This story was denied by company officials, and traditionally the names of sovereigns have only been used for capital ships of the Royal Navy. Some support for the story was provided by Washington Post editor Felix Morley, who sailed as a guest of the Cunard Line on Queen Mary’s 1936 maiden voyage. In his 1979 autobiography, For the Record, Morley wrote that he was placed at table with Sir Percy Bates, chairman of the Cunard Line. Bates told him the story of the naming of the ship “on condition you won’t print it during my lifetime.” The name Queen Mary could also have been decided upon as a compromise between Cunard and the White Star Line, as both lines had traditions of using names either ending in “ic” with White Star and “ia” with Cunard.(10)
In 1934 the new liner was launched by Queen Mary as RMS Queen Mary. On her way down the slipway, Queen Mary was slowed by eighteen drag chains, which checked the liner’s progress into the Clyde, a portion of which had been widened to accommodate the launch.(13)
When she sailed on her maiden voyage from Southampton, England on 27 May 1936, she was commanded by Sir Edgar T. Britten, who had been the master designate for Cunard White Star whilst the ship was under construction at the John Brown shipyard. Queen Mary had a 80,774 gross tonnage (GT). Her rival Normandie, which originally grossed 79,280 tonnes, had been modified the preceding winter to increase her size to 83,243 GT (an enclosed tourist lounge was built on the aft boat deck on the area where the game court was), and therefore kept the title of the world’s largest ocean liner. Queen Mary sailed at high speeds for most of her maiden voyage to New York, until heavy fog forced a reduction of speed on the final day of the crossing, arriving in New York Harbor on June 1.(14)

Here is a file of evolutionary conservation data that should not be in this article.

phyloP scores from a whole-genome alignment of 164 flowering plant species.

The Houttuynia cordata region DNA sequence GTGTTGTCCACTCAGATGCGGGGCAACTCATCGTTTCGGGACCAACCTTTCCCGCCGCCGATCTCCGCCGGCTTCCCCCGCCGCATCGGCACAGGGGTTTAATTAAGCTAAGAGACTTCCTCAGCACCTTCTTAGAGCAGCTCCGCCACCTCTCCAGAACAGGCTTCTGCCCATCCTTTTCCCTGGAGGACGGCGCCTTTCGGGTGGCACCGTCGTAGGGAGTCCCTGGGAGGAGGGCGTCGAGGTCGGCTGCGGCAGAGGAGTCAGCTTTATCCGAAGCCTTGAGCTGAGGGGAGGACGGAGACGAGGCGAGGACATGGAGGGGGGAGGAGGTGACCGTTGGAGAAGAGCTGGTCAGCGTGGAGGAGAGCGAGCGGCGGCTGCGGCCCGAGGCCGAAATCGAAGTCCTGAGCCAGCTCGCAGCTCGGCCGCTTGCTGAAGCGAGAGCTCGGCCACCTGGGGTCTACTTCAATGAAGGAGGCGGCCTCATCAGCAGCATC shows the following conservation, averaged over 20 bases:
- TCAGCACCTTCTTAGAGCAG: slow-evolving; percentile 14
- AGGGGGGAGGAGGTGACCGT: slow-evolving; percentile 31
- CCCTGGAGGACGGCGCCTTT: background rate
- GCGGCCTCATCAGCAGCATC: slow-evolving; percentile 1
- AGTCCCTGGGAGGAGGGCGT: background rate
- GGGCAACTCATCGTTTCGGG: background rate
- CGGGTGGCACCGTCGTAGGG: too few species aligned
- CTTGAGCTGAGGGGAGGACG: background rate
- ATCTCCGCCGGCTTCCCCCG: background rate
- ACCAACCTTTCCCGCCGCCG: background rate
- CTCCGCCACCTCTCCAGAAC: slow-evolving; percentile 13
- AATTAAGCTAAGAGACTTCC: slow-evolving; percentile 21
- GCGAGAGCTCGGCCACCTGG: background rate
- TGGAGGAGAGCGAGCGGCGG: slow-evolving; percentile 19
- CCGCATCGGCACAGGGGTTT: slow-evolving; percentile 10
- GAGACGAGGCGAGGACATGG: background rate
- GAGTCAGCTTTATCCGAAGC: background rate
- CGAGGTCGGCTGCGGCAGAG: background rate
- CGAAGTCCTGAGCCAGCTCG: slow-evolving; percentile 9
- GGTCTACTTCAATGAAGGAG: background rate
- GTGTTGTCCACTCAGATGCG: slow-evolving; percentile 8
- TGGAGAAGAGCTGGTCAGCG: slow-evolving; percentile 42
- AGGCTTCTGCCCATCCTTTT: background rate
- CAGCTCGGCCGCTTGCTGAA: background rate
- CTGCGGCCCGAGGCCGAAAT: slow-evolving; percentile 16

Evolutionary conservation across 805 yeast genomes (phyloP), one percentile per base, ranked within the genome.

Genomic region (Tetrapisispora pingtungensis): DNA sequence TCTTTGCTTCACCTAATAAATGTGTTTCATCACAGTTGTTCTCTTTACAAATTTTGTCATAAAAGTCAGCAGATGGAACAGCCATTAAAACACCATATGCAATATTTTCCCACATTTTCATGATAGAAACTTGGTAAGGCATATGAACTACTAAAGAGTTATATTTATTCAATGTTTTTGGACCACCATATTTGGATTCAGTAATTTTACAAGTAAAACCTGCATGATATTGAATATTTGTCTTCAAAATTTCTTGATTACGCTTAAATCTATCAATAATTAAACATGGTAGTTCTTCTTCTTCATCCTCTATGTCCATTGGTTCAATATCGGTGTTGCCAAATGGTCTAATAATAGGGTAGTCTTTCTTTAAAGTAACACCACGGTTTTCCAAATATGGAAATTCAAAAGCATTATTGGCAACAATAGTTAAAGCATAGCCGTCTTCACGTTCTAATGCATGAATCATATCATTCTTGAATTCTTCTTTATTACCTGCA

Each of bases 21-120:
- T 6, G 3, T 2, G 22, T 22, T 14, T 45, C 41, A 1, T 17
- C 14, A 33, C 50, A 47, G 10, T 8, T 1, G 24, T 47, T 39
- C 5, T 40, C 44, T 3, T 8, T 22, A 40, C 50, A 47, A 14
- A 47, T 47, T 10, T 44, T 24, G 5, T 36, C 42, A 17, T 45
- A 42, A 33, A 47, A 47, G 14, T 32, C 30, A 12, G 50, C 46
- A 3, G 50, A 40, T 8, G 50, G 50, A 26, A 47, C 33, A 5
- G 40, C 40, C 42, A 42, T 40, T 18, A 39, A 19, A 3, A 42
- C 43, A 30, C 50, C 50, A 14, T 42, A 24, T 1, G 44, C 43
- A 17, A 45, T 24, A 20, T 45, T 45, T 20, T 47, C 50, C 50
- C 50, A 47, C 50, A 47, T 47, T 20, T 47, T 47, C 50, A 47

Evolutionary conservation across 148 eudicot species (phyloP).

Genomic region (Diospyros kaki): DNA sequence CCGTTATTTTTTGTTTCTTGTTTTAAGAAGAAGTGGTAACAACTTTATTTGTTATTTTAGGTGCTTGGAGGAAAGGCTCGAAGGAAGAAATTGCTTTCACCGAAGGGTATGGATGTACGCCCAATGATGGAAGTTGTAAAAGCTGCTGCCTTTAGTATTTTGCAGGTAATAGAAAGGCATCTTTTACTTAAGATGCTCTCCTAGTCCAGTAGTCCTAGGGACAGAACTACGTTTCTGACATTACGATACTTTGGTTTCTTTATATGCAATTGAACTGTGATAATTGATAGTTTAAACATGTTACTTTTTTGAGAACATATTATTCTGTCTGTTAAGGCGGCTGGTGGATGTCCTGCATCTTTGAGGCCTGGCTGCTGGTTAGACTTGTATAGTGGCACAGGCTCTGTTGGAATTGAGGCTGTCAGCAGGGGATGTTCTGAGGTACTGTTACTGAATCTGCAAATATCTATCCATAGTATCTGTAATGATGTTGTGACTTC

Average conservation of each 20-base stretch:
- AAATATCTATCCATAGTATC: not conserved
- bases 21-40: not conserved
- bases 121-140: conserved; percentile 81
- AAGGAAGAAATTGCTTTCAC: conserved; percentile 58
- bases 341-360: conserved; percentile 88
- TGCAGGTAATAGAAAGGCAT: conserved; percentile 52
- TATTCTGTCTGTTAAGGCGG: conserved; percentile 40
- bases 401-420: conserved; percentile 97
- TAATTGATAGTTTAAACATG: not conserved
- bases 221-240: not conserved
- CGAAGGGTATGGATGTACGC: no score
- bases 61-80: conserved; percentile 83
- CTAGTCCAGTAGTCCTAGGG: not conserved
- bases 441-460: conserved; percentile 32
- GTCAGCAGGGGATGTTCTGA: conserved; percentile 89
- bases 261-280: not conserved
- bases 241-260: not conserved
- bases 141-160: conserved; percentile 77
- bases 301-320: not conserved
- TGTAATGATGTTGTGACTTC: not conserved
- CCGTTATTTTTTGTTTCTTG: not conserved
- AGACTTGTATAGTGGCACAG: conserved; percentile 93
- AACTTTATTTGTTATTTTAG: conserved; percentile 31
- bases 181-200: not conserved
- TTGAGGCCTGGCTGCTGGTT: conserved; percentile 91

A Queen Mary baggage tag(17)
Queen Mary’s design was criticized for being too traditional, especially when Normandie’s hull was revolutionary with a clipper-shaped, streamlined bow. Except for her cruiser stern, she seemed to be an enlarged version of her Cunard predecessors from the pre–World War I era. Her interior design, while mostly Art Deco, seemed restrained and conservative when compared to the ultramodern French liner. Queen Mary proved to be the more popular vessel than her larger rival, in terms of passengers carried.(15)
“It’s Men That Count”, a late 1930s promotional poster for the Cunard Line(16)
In August 1936, Queen Mary captured the Blue Riband from Normandie, with average speeds of 30.14 knots (55.82 km/h; 34.68 mph) westbound and 30.63 knots (56.73 km/h; 35.25 mph) eastbound. Normandie was refitted with a new set of propellers in 1937 and reclaimed the honour, but in 1938 Queen Mary took back the Blue Riband in both directions with average speeds of 30.99 knots (57.39 km/h; 35.66 mph) westbound and 31.69 knots (58.69 km/h; 36.47 mph) eastbound, records which stood until lost to United States in 1952.(1)
Among facilities available on board Queen Mary, the liner featured two indoor swimming pools, beauty salons, libraries, and children’s nurseries for all three classes, a music studio and lecture hall, telephone connectivity to anywhere in the world, outdoor paddle tennis courts, and dog kennels. (3)The largest room onboard was the cabin class (first class) main dining room (grand salon), spanning three stories in height and anchored by wide columns. The cabin-class swimming pool facility spanned over two decks in height. This was the first ocean liner to be equipped with her own Jewish prayer room – part of a policy to show that British shipping lines avoided the racism evident at that time in Nazi Germany.(2)
The cabin-class main dining room featured a large map of the transatlantic crossing, (5)with twin tracks symbolizing the winter/spring route (further south to avoid icebergs) and the summer/autumn route. During each crossing, a motorized model of Queen Mary would indicate the vessel’s progress en route.